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Paywall woes

30 Apr 2013
Posted by Shannon

This month the world’s most celebrated paywall announced it is coming down slowly and discreetly. Now, the New York Times will tell you it is just the videos that will be available to hoi polloi, but anyone reading the research knows what they’re really admitting. Paywalls don’t work beyond squeezing a few more cents out of your existing print subscribers. Even worse, they kill your online traffic. 

Last week, Digital First’s Steve Buttry made a persuasive case for how newspapers need to find new ways of generating revenue. He points out that using paywalls to squeeze more money out of print subscribers is a temporary solution at best. No one likes to put it so bluntly but just like theatre audiences, newspaper readers are greying and dying faster than millennials can replace them.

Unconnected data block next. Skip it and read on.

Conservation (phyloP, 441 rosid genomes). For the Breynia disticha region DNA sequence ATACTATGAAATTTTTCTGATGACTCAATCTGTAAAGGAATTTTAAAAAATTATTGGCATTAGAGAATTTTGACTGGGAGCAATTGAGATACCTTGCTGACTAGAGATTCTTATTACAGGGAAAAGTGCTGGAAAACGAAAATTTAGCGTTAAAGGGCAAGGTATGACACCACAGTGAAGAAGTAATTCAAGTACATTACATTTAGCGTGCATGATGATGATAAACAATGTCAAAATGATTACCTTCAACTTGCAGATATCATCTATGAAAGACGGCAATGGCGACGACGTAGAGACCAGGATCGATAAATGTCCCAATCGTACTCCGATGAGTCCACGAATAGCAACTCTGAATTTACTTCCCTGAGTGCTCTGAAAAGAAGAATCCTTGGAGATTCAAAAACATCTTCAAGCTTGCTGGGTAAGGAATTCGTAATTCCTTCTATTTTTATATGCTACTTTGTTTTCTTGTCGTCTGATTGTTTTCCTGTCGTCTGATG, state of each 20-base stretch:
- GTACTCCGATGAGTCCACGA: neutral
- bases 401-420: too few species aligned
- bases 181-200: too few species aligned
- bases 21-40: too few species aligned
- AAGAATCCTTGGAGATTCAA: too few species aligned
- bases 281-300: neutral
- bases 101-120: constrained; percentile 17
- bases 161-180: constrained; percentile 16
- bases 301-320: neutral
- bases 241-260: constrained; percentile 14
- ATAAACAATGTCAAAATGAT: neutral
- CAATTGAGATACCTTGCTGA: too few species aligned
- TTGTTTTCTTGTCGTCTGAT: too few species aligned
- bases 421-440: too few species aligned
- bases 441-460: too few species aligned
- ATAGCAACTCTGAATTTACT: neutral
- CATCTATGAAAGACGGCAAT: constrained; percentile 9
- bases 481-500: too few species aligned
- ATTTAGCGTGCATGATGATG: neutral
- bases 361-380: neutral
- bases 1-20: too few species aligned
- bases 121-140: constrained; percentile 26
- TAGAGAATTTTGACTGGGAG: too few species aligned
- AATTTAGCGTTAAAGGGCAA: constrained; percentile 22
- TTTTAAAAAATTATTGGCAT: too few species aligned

I take no pleasure in being Cassandra – okay, I take a little pleasure when my crystal ball proves right  – but I wrote about Paywall Woes over at TheTyee.ca in March. NYT’s financial reports made it obvious that even though their existing print audience loves them enough to pay a little bit more, they’re not attracting new (and younger) readers – which is crucial to any enterprise. 

Especially since the real business of newspapers has always been selling eyeballs to advertisers. Paywalls make no sense because they exclude eyeballs, and reduce how much you can charge for your ads.

My old pal Marc Edge, a former Province reporter turned professor, disagrees with me and the research I cite. He argued the other view in his piece, Paywalls Work. I’m a big fan of Marc’s work – I recommend his fabulous history of the Vancouver Sun-Province, Pacific Press: The Unauthorized Story – but I think he succumbed to what I call journalism bias. The myths in a business that loves to mythologize itself. 

As journalists, we want to believe that our work is valuable enough that readers will buy it. And they do. They just can’t afford to pay enough to cover the considerable cost of news-gathering. The pittance people paid for print subscriptions may have defrayed the cost of distributing newspapers to the sprawling suburbs, but as one of my old J-skool instructors put it, they didn’t even cover the cost of the ink. 

It’s a simple equation. Advertising pays the freight and advertisers are buying readers. Doing anything to drive readers off amounts to willfully killing your own business.